• His model rates highly incumbent presidents, the state of the economy and voters wanting change after a party has been in for two terms, not one.
  • Fair had Trump ahead in late January this year but he says his model hasn’t been tested for the effects of a pandemic so he is keeping shtum on who wins.
  • Model no.3 — Knox’s Model. This is Knoxy’s take on his own model: “I have been interested in Ray Fair’s model for many years,” he said. “From time to time, I have adapted versions of it for use on Australian Elections.

“The same effects of economic growth and the incumbency that Fair observes in US Presidential elections seem to apply in varying degrees to the Australian Federal and State elections,” he revealed. “On this occasion, we thought that we would look at the underlying data and produce our own estimate on who might be successful in the Presidential election of 2020.”

Using a variety of economic indicators, which I won’t bore you with here, the Knox model worked its way towards a conclusion on who might win the 59th US election and then the question was asked: “Is there an organisation which produces a single judgement on what all these components might mean for the US economy?”

And the answer was the Federal Reserve. When it decides on interest rates, it looks at all the important economic variables that could affect a voter in a polling booth. Out of this came his model, which he crows has proven “…to our surprise,…to be the model with the highest explanatory power.”

(In case you don’t understand the mysterious ways of economists, they can create a model that might predict what economies or stock markets might do and they back-test it to see if they would’ve been right if the model was in existence some years ago.)

I will spare you the boring bits Knoxy throws out there for his more numerate fans, but his models says “that an incumbent gains a swing of 5.15% of the popular vote, when that President stands for re-election after his first term.” And so on.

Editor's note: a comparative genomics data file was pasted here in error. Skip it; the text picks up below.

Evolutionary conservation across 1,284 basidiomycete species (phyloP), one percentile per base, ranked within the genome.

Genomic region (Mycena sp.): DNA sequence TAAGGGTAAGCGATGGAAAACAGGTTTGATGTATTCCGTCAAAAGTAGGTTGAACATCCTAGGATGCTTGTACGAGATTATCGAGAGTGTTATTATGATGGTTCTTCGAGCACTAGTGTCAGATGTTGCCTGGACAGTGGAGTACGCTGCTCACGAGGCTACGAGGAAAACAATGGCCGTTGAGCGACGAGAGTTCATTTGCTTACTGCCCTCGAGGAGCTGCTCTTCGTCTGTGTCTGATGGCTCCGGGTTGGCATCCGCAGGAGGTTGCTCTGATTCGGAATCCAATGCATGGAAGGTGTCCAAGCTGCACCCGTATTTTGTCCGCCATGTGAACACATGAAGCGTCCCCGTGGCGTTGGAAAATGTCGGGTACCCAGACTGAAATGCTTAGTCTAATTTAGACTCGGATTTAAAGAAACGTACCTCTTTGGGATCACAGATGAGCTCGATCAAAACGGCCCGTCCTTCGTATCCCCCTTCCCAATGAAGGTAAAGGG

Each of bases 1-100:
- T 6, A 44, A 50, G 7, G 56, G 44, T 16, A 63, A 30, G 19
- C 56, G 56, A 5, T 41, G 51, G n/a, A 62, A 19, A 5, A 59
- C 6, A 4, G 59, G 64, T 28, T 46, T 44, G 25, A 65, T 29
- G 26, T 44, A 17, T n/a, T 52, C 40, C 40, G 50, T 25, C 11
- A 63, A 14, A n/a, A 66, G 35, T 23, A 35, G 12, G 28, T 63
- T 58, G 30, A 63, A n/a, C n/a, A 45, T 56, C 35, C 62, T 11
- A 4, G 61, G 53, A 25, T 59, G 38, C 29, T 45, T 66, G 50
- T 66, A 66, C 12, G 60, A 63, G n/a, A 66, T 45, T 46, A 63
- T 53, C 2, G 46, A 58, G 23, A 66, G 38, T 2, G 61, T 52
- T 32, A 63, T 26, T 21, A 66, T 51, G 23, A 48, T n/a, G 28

“Our model supports Helmut Norpoth’s view that Trump will be re-elected,” Knox proclaims. “It is also consistent with the forecast of Ray Fair’s own model, up to the beginning of 2020.”

The Knox Model concludes:

  • President Trump should be victorious over Biden by a margin of 5.76% of the popular vote.
  • His figuring says President Trump has an 89.6% chance of getting re-elected.
  • This is consistent with the 91% chance that Trump is given by Helmut Norpoth using his Primary model.

But what does history suggest? The last US election to be held after a pandemic was the 1920 poll where Democrat Woodrow Wilson retired after two terms and there was a landslide victory for the Republican Warren G. Harding. The war was over and getting back to normalcy were the big issues. The Spanish Flu claimed the lives of 675,000 Americans between1918-20 and had to have played a role in the result.

Interestingly, the death toll by 1920 because of the pandemic was 106 million, so that was 6.3%. With the current 200,000 deaths over 328 million Americans, that’s a death rate of 0.6%.

That 10 times difference might help Trump but the Spanish flu didn’t close the US economy down and unemployment was 5.2%, compared to 8.4% now but it was 14.7% in April. If Trump can win, he’s a political genius/Houdini and Michael Knox and Helmut Norpoth are election forecasting Einsteins!

And while we are in a right-wing frame of mind, check out my podcast with Peta Credlin this week. Her admissions and her self-analysis might substantially surprise you. It surprised me!